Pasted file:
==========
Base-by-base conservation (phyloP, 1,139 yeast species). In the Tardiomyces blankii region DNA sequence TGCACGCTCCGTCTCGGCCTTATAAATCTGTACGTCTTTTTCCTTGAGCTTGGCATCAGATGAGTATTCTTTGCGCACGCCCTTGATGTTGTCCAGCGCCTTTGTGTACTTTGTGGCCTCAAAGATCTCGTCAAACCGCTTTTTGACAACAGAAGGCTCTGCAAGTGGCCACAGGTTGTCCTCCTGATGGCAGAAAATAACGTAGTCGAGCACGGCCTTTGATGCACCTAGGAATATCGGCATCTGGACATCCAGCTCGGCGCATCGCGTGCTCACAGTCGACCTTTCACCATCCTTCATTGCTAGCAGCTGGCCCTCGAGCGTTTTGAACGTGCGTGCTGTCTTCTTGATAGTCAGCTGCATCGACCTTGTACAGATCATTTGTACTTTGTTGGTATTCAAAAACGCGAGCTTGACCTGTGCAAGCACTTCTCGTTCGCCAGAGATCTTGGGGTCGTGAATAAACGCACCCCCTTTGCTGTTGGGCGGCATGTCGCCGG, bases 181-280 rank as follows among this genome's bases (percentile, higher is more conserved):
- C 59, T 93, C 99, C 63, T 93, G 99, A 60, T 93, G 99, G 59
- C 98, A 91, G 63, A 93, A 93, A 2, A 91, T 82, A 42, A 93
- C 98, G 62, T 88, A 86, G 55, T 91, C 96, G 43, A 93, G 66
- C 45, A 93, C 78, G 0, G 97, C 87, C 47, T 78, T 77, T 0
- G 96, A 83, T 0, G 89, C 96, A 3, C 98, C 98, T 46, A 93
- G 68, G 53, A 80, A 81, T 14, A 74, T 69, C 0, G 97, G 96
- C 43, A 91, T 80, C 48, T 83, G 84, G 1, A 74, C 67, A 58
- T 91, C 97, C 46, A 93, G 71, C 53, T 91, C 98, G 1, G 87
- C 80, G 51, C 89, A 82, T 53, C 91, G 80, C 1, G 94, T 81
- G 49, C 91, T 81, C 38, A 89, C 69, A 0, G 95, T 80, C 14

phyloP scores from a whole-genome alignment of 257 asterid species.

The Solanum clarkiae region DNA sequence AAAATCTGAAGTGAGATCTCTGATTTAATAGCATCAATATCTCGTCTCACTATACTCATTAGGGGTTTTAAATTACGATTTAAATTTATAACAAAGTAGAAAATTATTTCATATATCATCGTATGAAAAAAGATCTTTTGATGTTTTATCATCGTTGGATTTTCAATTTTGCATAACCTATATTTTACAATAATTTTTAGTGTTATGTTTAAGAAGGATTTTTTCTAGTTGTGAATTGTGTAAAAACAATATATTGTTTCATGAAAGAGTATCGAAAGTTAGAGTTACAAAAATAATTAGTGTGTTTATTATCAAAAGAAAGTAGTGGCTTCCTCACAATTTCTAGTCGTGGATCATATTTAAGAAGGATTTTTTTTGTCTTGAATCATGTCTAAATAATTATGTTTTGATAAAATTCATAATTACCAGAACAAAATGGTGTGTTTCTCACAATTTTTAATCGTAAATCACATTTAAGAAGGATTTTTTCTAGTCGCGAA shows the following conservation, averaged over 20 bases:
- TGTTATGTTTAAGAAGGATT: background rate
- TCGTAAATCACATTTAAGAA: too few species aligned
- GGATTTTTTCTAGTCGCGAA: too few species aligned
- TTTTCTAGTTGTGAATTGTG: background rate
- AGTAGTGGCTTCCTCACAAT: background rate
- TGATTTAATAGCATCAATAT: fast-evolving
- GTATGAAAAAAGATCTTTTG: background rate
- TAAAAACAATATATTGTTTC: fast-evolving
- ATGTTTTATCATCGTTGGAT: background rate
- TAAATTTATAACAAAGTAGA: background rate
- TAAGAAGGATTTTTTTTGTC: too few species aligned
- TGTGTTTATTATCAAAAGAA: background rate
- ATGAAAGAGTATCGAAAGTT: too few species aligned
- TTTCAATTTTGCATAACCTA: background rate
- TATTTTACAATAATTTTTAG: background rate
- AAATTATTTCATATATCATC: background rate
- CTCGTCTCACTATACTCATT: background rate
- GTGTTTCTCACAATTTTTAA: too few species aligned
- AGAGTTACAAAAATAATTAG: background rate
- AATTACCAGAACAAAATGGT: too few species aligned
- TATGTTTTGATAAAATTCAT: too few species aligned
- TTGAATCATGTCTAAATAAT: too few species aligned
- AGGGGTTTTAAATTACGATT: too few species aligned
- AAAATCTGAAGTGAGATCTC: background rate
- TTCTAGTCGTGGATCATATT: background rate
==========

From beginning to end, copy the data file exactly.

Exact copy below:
Base-by-base conservation (phyloP, 1,139 yeast species). In the Tardiomyces blankii region DNA sequence TGCACGCTCCGTCTCGGCCTTATAAATCTGTACGTCTTTTTCCTTGAGCTTGGCATCAGATGAGTATTCTTTGCGCACGCCCTTGATGTTGTCCAGCGCCTTTGTGTACTTTGTGGCCTCAAAGATCTCGTCAAACCGCTTTTTGACAACAGAAGGCTCTGCAAGTGGCCACAGGTTGTCCTCCTGATGGCAGAAAATAACGTAGTCGAGCACGGCCTTTGATGCACCTAGGAATATCGGCATCTGGACATCCAGCTCGGCGCATCGCGTGCTCACAGTCGACCTTTCACCATCCTTCATTGCTAGCAGCTGGCCCTCGAGCGTTTTGAACGTGCGTGCTGTCTTCTTGATAGTCAGCTGCATCGACCTTGTACAGATCATTTGTACTTTGTTGGTATTCAAAAACGCGAGCTTGACCTGTGCAAGCACTTCTCGTTCGCCAGAGATCTTGGGGTCGTGAATAAACGCACCCCCTTTGCTGTTGGGCGGCATGTCGCCGG, bases 181-280 rank as follows among this genome's bases (percentile, higher is more conserved):
- C 59, T 93, C 99, C 63, T 93, G 99, A 60, T 93, G 99, G 59
- C 98, A 91, G 63, A 93, A 93, A 2, A 91, T 82, A 42, A 93
- C 98, G 62, T 88, A 86, G 55, T 91, C 96, G 43, A 93, G 66
- C 45, A 93, C 78, G 0, G 97, C 87, C 47, T 78, T 77, T 0
- G 96, A 83, T 0, G 89, C 96, A 3, C 98, C 98, T 46, A 93
- G 68, G 53, A 80, A 81, T 14, A 74, T 69, C 0, G 97, G 96
- C 43, A 91, T 80, C 48, T 83, G 84, G 1, A 74, C 67, A 58
- T 91, C 97, C 46, A 93, G 71, C 53, T 91, C 98, G 1, G 87
- C 80, G 51, C 89, A 82, T 53, C 91, G 80, C 1, G 94, T 81
- G 49, C 91, T 81, C 38, A 89, C 69, A 0, G 95, T 80, C 14

phyloP scores from a whole-genome alignment of 257 asterid species.

The Solanum clarkiae region DNA sequence AAAATCTGAAGTGAGATCTCTGATTTAATAGCATCAATATCTCGTCTCACTATACTCATTAGGGGTTTTAAATTACGATTTAAATTTATAACAAAGTAGAAAATTATTTCATATATCATCGTATGAAAAAAGATCTTTTGATGTTTTATCATCGTTGGATTTTCAATTTTGCATAACCTATATTTTACAATAATTTTTAGTGTTATGTTTAAGAAGGATTTTTTCTAGTTGTGAATTGTGTAAAAACAATATATTGTTTCATGAAAGAGTATCGAAAGTTAGAGTTACAAAAATAATTAGTGTGTTTATTATCAAAAGAAAGTAGTGGCTTCCTCACAATTTCTAGTCGTGGATCATATTTAAGAAGGATTTTTTTTGTCTTGAATCATGTCTAAATAATTATGTTTTGATAAAATTCATAATTACCAGAACAAAATGGTGTGTTTCTCACAATTTTTAATCGTAAATCACATTTAAGAAGGATTTTTTCTAGTCGCGAA shows the following conservation, averaged over 20 bases:
- TGTTATGTTTAAGAAGGATT: background rate
- TCGTAAATCACATTTAAGAA: too few species aligned
- GGATTTTTTCTAGTCGCGAA: too few species aligned
- TTTTCTAGTTGTGAATTGTG: background rate
- AGTAGTGGCTTCCTCACAAT: background rate
- TGATTTAATAGCATCAATAT: fast-evolving
- GTATGAAAAAAGATCTTTTG: background rate
- TAAAAACAATATATTGTTTC: fast-evolving
- ATGTTTTATCATCGTTGGAT: background rate
- TAAATTTATAACAAAGTAGA: background rate
- TAAGAAGGATTTTTTTTGTC: too few species aligned
- TGTGTTTATTATCAAAAGAA: background rate
- ATGAAAGAGTATCGAAAGTT: too few species aligned
- TTTCAATTTTGCATAACCTA: background rate
- TATTTTACAATAATTTTTAG: background rate
- AAATTATTTCATATATCATC: background rate
- CTCGTCTCACTATACTCATT: background rate
- GTGTTTCTCACAATTTTTAA: too few species aligned
- AGAGTTACAAAAATAATTAG: background rate
- AATTACCAGAACAAAATGGT: too few species aligned
- TATGTTTTGATAAAATTCAT: too few species aligned
- TTGAATCATGTCTAAATAAT: too few species aligned
- AGGGGTTTTAAATTACGATT: too few species aligned
- AAAATCTGAAGTGAGATCTC: background rate
- TTCTAGTCGTGGATCATATT: background rate